Ramis originally wasn't going to act in the movie, even though he had previously starred with Murray in Reitman's Stripes. He joined the cast after he formed a close association with the character while writing the script.
Ramis' character Dr. Egon Spengler was named after German philosopher Oswald Spengler who wrote The Decline of the West, which argued that all civilizations eventually break down.
Paul Reubens (Pee-Wee Herman) was originally offered the role of Gozer the Destructor. After he declined, the role was reworked and went to Yugoslavian model Slavitza Jovan.
Michael Keaton was in discussions for both the Venkman and Louis roles but turned them both down. Chevy Chase was also considered for Venkman, while Jeff Goldblum and Christopher Walken were among those talked about as possible Egons. Comedian Sandra Bernhard was offered the role of the Ghostbusters secretary that eventually went to Annie Potts, while Michael McKean was one of the other actors considered to replace Candy in the Louis role.
A real jail was used for the scene where the Ghostbusters are locked up, and Aykroyd believed the location to actually be haunted.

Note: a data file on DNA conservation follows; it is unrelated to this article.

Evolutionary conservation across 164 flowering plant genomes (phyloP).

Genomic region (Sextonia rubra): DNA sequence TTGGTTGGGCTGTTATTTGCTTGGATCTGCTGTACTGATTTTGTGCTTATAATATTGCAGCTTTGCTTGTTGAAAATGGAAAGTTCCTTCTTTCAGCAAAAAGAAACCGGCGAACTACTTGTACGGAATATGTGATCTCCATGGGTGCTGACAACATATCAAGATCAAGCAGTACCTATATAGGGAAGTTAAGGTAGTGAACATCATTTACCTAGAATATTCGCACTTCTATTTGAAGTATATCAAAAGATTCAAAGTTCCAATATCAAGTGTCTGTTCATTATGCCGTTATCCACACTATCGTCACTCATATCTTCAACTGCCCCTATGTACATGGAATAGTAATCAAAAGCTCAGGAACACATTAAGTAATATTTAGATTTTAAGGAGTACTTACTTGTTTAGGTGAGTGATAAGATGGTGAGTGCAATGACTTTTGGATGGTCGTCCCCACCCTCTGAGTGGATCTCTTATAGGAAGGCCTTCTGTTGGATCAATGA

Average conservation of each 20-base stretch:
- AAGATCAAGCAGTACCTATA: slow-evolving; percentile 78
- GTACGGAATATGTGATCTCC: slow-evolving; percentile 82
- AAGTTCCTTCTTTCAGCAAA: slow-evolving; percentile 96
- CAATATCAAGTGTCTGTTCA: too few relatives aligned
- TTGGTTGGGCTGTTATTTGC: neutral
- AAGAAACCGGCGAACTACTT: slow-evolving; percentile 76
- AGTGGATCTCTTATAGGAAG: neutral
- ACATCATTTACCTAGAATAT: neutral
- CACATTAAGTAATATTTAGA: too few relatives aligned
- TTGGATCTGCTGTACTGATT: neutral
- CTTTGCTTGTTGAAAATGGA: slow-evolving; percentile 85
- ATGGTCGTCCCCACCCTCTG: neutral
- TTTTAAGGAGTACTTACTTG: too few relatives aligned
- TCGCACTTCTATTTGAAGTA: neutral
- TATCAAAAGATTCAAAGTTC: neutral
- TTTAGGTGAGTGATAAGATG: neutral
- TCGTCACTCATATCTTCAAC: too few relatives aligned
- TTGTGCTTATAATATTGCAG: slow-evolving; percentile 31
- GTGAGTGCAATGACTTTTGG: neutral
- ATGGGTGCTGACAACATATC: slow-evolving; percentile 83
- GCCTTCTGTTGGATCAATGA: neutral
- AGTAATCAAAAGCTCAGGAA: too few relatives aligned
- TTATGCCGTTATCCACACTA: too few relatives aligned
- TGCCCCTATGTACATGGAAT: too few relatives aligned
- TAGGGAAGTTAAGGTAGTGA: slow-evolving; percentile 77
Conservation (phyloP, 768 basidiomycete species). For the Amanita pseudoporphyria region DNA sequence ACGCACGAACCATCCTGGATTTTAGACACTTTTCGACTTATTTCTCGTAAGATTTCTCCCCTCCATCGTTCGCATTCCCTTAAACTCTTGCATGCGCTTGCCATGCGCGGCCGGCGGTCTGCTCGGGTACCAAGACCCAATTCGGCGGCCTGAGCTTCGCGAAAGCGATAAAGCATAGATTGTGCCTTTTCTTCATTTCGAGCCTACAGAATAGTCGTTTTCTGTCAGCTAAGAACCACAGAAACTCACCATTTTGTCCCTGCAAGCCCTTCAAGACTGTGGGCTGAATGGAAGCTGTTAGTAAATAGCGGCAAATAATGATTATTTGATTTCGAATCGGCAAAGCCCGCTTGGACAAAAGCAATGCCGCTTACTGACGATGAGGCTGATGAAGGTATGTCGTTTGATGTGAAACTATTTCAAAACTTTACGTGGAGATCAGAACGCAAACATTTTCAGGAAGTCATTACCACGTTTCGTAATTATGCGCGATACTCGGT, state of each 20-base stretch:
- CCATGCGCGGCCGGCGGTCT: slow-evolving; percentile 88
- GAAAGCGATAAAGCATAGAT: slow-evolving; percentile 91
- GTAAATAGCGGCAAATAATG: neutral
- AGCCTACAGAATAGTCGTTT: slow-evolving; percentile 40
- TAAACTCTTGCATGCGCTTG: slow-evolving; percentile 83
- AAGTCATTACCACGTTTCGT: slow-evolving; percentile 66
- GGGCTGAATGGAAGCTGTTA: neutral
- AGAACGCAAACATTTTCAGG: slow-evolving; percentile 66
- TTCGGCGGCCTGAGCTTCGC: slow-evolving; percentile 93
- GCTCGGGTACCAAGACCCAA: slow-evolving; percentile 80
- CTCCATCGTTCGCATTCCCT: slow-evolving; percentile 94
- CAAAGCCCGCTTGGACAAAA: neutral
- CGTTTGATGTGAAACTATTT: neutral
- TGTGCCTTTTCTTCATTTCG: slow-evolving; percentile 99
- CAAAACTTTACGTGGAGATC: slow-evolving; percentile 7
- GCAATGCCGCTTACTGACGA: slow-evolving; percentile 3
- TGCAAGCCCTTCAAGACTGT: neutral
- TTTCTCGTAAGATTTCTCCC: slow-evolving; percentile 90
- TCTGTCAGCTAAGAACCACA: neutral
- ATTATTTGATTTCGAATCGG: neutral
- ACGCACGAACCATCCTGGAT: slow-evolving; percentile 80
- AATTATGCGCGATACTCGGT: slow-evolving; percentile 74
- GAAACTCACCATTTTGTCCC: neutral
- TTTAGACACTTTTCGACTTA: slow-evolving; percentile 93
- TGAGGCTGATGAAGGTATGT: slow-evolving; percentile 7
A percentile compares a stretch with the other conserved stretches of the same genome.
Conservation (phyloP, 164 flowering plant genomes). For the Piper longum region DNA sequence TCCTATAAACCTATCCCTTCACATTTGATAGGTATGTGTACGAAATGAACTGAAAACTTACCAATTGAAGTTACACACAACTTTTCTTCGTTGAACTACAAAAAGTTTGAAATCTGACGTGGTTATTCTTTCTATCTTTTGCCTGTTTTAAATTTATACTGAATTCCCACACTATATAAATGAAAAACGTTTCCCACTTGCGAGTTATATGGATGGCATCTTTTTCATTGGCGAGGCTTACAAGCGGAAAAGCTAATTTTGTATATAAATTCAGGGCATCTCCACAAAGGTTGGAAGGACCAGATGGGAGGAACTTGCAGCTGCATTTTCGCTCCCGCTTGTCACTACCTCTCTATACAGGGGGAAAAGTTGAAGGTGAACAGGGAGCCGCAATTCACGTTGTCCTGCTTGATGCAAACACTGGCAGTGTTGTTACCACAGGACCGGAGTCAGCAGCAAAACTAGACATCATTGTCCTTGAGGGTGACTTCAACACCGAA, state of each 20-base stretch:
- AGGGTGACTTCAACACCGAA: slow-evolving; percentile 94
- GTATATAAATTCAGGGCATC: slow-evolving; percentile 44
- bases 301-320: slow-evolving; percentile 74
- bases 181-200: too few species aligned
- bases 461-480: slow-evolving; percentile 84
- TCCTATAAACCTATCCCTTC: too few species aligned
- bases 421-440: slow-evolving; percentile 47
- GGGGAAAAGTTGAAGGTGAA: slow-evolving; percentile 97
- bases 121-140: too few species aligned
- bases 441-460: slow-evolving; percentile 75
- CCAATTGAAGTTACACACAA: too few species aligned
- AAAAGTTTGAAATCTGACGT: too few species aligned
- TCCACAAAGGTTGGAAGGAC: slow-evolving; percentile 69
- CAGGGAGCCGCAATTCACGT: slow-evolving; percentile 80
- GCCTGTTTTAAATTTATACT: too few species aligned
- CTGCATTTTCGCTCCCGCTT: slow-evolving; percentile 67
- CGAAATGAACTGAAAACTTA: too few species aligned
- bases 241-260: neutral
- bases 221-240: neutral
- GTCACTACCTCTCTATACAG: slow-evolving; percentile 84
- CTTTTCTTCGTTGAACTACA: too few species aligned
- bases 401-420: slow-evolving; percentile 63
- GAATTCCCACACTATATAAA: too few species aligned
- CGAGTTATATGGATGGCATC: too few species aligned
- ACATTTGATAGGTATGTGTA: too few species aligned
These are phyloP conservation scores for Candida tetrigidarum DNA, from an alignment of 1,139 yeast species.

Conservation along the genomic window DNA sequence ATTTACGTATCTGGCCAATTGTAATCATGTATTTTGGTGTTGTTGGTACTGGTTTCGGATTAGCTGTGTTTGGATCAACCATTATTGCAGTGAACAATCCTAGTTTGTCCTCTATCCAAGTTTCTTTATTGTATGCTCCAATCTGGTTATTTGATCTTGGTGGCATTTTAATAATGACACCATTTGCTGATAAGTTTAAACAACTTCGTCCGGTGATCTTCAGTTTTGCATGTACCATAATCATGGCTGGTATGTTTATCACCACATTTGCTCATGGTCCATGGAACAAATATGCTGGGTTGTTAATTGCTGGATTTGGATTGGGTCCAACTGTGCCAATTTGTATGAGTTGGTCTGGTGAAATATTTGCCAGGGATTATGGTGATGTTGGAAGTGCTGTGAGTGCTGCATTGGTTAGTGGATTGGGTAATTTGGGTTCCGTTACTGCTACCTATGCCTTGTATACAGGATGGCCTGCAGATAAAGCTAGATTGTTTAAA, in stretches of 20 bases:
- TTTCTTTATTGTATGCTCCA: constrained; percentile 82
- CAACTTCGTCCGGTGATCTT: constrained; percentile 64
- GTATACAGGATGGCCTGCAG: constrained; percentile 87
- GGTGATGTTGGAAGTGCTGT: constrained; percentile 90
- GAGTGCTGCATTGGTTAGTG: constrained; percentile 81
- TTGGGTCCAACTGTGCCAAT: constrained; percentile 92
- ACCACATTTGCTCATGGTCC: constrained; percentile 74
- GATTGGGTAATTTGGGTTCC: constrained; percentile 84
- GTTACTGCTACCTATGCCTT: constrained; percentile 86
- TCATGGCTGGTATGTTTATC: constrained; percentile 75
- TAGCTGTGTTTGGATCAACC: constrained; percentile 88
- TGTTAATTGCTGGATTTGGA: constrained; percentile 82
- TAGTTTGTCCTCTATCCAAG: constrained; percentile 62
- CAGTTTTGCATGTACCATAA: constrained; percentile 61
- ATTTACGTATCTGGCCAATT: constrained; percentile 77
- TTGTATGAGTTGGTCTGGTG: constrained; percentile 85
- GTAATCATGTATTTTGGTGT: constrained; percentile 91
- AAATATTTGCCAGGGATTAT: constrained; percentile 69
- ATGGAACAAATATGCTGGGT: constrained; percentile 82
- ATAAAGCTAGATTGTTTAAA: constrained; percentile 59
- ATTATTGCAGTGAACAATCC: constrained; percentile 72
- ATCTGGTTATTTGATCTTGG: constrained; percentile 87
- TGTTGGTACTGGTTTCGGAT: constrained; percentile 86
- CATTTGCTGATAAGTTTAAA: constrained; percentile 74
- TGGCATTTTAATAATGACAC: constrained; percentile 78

The exterior for the Ghostbusters headquarters is the real Hook and Ladder No. 8 Firehouse in the famous Tribeca neighborhood of Lower Manhattan. The location was almost closed as part of the city's budget cuts in 2011, but was one of 19 firehouses saved in a restructured plan by then Mayor Michael Bloomberg.
The movie was the first to have veteran broadcaster Larry King appear as himself, while porn actor Ron Jeremy and pop songstress Debbie Gibson were both extras during the filming.
The scene where Weaver levitates was done in the same manner as a magician uses in a stage show. Reitman had worked with illusionist Doug Henning on the Broadway show Merlin and was familiar with how the trick was done.
Actor William Atherton, who plays the Ghostbusters' nemesis Walter Peck, has long claimed in interviews that for years after the movie was released he would have people yelling at him on the street for his treatment of Murray and company. He said that it even led to physical altercations in bars. Atherton went on to play sleazy reporter Richard Thornburg in Die Hard and Die Hard 2.
The ghost that wreaks havoc on the Sedgewick Hotel didn't have a name in the script. The model that was used on set was nicknamed "Onion Head" because of its smell and Aykroyd joked that it was the ghost of Belushi. Fans of the movie started calling it Slimer and the name stuck, eventually being used in the animated series that the movie spawned.
Unbeknownst to the producers, Filmation had made a short-lived animated series in 1975 called The Ghost Busters. Heading off a potential lawsuit, Columbia paid Filmation a fee for using the name.